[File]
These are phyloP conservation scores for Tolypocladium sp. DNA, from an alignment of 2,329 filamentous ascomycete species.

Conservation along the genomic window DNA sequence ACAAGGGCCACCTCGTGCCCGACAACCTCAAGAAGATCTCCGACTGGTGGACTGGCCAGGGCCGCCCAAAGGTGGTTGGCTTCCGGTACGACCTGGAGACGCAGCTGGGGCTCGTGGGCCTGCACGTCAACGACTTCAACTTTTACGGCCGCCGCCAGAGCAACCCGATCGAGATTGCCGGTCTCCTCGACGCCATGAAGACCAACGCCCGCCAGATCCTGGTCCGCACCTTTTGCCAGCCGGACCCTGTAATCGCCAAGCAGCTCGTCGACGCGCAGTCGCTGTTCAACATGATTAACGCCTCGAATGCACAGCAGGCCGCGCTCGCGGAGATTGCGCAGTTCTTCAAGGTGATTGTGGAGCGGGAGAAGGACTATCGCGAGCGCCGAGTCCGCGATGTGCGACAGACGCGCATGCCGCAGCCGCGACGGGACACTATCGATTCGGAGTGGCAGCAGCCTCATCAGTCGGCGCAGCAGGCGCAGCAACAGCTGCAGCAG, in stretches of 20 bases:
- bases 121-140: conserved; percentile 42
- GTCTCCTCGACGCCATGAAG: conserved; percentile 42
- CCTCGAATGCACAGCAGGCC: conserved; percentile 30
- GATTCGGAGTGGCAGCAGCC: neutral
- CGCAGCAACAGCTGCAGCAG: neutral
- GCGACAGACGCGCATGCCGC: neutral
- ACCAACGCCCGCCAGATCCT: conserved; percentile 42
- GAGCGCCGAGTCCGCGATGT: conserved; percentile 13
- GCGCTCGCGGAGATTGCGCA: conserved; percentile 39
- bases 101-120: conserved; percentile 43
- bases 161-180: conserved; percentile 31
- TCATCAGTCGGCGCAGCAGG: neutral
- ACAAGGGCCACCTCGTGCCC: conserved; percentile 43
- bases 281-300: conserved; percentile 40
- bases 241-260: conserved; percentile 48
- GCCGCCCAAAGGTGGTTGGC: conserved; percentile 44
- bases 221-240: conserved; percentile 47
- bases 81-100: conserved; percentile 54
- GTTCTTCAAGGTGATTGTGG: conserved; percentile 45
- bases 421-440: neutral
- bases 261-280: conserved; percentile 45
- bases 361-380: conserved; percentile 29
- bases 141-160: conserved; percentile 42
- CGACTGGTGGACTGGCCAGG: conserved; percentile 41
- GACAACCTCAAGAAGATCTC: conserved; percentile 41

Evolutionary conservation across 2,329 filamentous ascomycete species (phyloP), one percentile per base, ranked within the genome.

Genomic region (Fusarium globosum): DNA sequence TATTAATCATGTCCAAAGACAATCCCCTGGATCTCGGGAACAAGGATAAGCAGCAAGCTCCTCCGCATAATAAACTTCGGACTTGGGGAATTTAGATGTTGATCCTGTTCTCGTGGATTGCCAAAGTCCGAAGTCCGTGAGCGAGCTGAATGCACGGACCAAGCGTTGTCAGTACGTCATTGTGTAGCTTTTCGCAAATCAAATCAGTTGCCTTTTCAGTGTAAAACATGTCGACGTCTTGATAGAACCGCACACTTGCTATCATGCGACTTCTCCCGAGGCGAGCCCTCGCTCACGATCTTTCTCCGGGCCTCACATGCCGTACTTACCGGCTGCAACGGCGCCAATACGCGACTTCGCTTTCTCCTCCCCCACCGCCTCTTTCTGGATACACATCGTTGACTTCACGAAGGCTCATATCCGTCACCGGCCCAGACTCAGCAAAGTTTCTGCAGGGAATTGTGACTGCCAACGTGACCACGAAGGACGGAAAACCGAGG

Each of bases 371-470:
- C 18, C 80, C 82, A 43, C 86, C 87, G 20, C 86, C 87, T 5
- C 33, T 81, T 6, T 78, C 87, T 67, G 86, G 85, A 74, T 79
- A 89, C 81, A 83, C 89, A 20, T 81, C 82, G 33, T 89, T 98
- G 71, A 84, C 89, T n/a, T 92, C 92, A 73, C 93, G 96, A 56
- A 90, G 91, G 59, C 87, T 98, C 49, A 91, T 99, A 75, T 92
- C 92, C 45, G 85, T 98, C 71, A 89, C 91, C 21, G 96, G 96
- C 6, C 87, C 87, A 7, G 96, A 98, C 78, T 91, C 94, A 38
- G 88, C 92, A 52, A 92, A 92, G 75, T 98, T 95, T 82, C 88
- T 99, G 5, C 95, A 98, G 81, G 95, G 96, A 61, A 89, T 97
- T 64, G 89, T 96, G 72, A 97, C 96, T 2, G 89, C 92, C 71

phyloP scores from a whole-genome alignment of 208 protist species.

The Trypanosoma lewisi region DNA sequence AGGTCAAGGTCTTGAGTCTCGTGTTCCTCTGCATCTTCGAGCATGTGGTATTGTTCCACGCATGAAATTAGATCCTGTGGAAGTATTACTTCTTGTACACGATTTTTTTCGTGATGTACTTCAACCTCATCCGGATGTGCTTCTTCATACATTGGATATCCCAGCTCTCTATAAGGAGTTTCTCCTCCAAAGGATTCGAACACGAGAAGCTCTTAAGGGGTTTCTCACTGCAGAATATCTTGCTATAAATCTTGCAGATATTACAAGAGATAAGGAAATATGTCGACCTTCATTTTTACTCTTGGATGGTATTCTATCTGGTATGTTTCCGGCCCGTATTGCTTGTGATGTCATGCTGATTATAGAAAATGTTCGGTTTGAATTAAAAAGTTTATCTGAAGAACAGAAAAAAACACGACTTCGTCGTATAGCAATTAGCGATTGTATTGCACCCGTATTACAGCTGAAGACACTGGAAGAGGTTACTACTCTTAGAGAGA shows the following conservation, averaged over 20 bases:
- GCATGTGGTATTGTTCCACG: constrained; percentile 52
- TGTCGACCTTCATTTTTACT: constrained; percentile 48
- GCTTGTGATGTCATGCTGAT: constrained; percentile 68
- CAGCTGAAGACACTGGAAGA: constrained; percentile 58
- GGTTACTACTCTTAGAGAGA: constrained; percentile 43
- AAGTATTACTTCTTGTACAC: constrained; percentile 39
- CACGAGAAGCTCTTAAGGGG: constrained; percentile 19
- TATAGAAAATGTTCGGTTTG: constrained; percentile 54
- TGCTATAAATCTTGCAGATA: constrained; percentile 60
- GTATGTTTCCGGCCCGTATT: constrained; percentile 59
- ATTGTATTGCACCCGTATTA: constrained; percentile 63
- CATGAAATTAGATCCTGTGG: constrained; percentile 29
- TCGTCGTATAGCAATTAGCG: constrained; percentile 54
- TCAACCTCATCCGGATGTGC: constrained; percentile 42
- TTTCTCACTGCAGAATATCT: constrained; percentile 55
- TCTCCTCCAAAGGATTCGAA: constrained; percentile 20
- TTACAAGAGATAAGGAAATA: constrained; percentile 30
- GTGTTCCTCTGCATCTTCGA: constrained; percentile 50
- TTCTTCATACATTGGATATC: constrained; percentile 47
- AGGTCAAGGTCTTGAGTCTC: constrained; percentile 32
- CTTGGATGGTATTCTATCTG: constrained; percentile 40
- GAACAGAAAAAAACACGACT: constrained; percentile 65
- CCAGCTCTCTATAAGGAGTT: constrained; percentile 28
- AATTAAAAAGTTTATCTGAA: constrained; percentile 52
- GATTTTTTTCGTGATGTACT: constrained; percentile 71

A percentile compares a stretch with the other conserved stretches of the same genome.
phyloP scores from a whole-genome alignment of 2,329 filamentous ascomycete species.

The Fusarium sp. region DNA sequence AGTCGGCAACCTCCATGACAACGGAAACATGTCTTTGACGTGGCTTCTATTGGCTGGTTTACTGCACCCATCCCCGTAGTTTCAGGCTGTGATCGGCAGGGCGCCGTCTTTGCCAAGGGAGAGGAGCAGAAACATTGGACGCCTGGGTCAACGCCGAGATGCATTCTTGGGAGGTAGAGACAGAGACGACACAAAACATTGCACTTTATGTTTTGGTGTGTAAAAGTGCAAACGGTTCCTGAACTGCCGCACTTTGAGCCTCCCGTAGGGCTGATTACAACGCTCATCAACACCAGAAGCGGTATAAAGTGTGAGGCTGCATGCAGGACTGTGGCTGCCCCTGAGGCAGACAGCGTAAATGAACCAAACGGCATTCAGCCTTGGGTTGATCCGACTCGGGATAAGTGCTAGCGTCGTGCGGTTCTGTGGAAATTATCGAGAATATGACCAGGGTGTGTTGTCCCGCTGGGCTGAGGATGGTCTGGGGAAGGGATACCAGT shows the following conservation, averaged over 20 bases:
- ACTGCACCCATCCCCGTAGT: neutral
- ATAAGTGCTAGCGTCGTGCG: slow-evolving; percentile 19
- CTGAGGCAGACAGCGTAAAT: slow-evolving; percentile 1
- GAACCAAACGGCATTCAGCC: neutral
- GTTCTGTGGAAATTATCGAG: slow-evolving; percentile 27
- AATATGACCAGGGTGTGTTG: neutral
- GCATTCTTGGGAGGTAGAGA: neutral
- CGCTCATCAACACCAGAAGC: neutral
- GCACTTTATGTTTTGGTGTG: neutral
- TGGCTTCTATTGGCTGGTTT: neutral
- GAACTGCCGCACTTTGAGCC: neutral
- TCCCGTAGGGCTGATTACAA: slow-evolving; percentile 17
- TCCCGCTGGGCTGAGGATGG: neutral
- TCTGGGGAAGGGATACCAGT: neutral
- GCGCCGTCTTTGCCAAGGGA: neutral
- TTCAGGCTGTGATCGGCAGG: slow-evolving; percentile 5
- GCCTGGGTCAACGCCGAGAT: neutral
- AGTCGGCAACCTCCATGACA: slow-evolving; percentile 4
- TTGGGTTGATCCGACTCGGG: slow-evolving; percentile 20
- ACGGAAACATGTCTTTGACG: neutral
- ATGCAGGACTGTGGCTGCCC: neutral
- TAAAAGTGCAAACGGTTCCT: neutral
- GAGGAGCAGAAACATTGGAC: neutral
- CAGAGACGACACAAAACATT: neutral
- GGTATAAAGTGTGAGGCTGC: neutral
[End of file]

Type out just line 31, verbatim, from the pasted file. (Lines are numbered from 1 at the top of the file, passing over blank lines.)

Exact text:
- C 18, C 80, C 82, A 43, C 86, C 87, G 20, C 86, C 87, T 5